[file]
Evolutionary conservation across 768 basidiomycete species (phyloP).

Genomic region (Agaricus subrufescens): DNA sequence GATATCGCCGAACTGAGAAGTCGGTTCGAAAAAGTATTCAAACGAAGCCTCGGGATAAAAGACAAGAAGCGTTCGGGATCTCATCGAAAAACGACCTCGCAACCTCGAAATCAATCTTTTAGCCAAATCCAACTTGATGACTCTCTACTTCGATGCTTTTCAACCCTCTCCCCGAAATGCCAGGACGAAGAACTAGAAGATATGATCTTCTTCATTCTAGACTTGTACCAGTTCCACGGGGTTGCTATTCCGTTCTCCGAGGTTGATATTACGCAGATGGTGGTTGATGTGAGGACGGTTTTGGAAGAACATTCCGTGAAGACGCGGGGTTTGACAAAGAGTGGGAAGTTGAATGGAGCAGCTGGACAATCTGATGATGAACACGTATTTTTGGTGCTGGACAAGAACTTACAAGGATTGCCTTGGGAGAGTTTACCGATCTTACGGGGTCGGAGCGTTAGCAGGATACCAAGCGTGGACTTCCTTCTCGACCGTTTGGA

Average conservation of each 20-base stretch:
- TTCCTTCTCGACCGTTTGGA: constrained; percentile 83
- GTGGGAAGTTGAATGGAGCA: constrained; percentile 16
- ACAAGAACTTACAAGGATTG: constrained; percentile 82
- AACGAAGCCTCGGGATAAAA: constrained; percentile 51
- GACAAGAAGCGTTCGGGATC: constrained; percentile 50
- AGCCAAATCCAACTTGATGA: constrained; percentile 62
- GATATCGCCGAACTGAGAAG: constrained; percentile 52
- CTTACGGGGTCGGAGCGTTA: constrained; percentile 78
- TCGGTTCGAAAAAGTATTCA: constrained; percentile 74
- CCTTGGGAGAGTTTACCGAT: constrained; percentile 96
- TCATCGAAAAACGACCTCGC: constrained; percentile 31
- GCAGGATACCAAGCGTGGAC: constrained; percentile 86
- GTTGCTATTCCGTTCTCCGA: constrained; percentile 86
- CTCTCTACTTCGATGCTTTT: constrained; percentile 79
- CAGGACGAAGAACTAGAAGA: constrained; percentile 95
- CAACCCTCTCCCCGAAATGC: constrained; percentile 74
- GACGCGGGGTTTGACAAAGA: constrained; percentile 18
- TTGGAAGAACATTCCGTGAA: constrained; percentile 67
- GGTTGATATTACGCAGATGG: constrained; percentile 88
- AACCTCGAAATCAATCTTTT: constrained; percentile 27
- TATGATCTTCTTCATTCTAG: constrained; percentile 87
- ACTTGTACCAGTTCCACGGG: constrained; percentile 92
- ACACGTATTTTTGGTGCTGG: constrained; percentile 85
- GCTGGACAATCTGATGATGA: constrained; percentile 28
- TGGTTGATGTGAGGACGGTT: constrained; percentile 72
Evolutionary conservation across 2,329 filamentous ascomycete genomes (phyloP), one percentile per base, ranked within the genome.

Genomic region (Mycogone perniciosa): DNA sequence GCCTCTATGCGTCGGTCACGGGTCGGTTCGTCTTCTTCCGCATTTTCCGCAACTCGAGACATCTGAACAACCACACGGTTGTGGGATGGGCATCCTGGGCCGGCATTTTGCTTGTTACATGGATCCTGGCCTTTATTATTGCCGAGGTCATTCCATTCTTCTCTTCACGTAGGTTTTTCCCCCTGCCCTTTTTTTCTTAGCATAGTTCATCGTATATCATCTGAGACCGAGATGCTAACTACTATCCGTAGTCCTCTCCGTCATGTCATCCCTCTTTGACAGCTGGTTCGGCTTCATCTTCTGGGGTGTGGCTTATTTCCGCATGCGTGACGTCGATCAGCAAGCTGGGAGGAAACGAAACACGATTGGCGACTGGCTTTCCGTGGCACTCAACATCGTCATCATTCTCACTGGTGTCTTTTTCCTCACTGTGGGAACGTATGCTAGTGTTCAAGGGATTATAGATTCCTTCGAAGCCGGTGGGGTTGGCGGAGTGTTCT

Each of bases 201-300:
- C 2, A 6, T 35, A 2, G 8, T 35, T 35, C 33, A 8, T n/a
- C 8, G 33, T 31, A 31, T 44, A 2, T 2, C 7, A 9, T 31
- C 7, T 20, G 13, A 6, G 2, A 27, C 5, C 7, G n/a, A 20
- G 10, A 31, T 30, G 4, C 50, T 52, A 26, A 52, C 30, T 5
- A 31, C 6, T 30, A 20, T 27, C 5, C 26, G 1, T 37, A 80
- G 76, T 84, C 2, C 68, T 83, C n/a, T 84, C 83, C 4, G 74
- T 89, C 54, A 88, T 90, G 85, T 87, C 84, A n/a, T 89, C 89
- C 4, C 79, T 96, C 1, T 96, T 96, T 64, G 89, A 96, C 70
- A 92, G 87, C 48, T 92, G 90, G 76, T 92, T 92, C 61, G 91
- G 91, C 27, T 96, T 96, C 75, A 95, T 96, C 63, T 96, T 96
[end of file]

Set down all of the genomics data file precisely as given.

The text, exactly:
Evolutionary conservation across 768 basidiomycete species (phyloP).

Genomic region (Agaricus subrufescens): DNA sequence GATATCGCCGAACTGAGAAGTCGGTTCGAAAAAGTATTCAAACGAAGCCTCGGGATAAAAGACAAGAAGCGTTCGGGATCTCATCGAAAAACGACCTCGCAACCTCGAAATCAATCTTTTAGCCAAATCCAACTTGATGACTCTCTACTTCGATGCTTTTCAACCCTCTCCCCGAAATGCCAGGACGAAGAACTAGAAGATATGATCTTCTTCATTCTAGACTTGTACCAGTTCCACGGGGTTGCTATTCCGTTCTCCGAGGTTGATATTACGCAGATGGTGGTTGATGTGAGGACGGTTTTGGAAGAACATTCCGTGAAGACGCGGGGTTTGACAAAGAGTGGGAAGTTGAATGGAGCAGCTGGACAATCTGATGATGAACACGTATTTTTGGTGCTGGACAAGAACTTACAAGGATTGCCTTGGGAGAGTTTACCGATCTTACGGGGTCGGAGCGTTAGCAGGATACCAAGCGTGGACTTCCTTCTCGACCGTTTGGA

Average conservation of each 20-base stretch:
- TTCCTTCTCGACCGTTTGGA: constrained; percentile 83
- GTGGGAAGTTGAATGGAGCA: constrained; percentile 16
- ACAAGAACTTACAAGGATTG: constrained; percentile 82
- AACGAAGCCTCGGGATAAAA: constrained; percentile 51
- GACAAGAAGCGTTCGGGATC: constrained; percentile 50
- AGCCAAATCCAACTTGATGA: constrained; percentile 62
- GATATCGCCGAACTGAGAAG: constrained; percentile 52
- CTTACGGGGTCGGAGCGTTA: constrained; percentile 78
- TCGGTTCGAAAAAGTATTCA: constrained; percentile 74
- CCTTGGGAGAGTTTACCGAT: constrained; percentile 96
- TCATCGAAAAACGACCTCGC: constrained; percentile 31
- GCAGGATACCAAGCGTGGAC: constrained; percentile 86
- GTTGCTATTCCGTTCTCCGA: constrained; percentile 86
- CTCTCTACTTCGATGCTTTT: constrained; percentile 79
- CAGGACGAAGAACTAGAAGA: constrained; percentile 95
- CAACCCTCTCCCCGAAATGC: constrained; percentile 74
- GACGCGGGGTTTGACAAAGA: constrained; percentile 18
- TTGGAAGAACATTCCGTGAA: constrained; percentile 67
- GGTTGATATTACGCAGATGG: constrained; percentile 88
- AACCTCGAAATCAATCTTTT: constrained; percentile 27
- TATGATCTTCTTCATTCTAG: constrained; percentile 87
- ACTTGTACCAGTTCCACGGG: constrained; percentile 92
- ACACGTATTTTTGGTGCTGG: constrained; percentile 85
- GCTGGACAATCTGATGATGA: constrained; percentile 28
- TGGTTGATGTGAGGACGGTT: constrained; percentile 72
Evolutionary conservation across 2,329 filamentous ascomycete genomes (phyloP), one percentile per base, ranked within the genome.

Genomic region (Mycogone perniciosa): DNA sequence GCCTCTATGCGTCGGTCACGGGTCGGTTCGTCTTCTTCCGCATTTTCCGCAACTCGAGACATCTGAACAACCACACGGTTGTGGGATGGGCATCCTGGGCCGGCATTTTGCTTGTTACATGGATCCTGGCCTTTATTATTGCCGAGGTCATTCCATTCTTCTCTTCACGTAGGTTTTTCCCCCTGCCCTTTTTTTCTTAGCATAGTTCATCGTATATCATCTGAGACCGAGATGCTAACTACTATCCGTAGTCCTCTCCGTCATGTCATCCCTCTTTGACAGCTGGTTCGGCTTCATCTTCTGGGGTGTGGCTTATTTCCGCATGCGTGACGTCGATCAGCAAGCTGGGAGGAAACGAAACACGATTGGCGACTGGCTTTCCGTGGCACTCAACATCGTCATCATTCTCACTGGTGTCTTTTTCCTCACTGTGGGAACGTATGCTAGTGTTCAAGGGATTATAGATTCCTTCGAAGCCGGTGGGGTTGGCGGAGTGTTCT

Each of bases 201-300:
- C 2, A 6, T 35, A 2, G 8, T 35, T 35, C 33, A 8, T n/a
- C 8, G 33, T 31, A 31, T 44, A 2, T 2, C 7, A 9, T 31
- C 7, T 20, G 13, A 6, G 2, A 27, C 5, C 7, G n/a, A 20
- G 10, A 31, T 30, G 4, C 50, T 52, A 26, A 52, C 30, T 5
- A 31, C 6, T 30, A 20, T 27, C 5, C 26, G 1, T 37, A 80
- G 76, T 84, C 2, C 68, T 83, C n/a, T 84, C 83, C 4, G 74
- T 89, C 54, A 88, T 90, G 85, T 87, C 84, A n/a, T 89, C 89
- C 4, C 79, T 96, C 1, T 96, T 96, T 64, G 89, A 96, C 70
- A 92, G 87, C 48, T 92, G 90, G 76, T 92, T 92, C 61, G 91
- G 91, C 27, T 96, T 96, C 75, A 95, T 96, C 63, T 96, T 96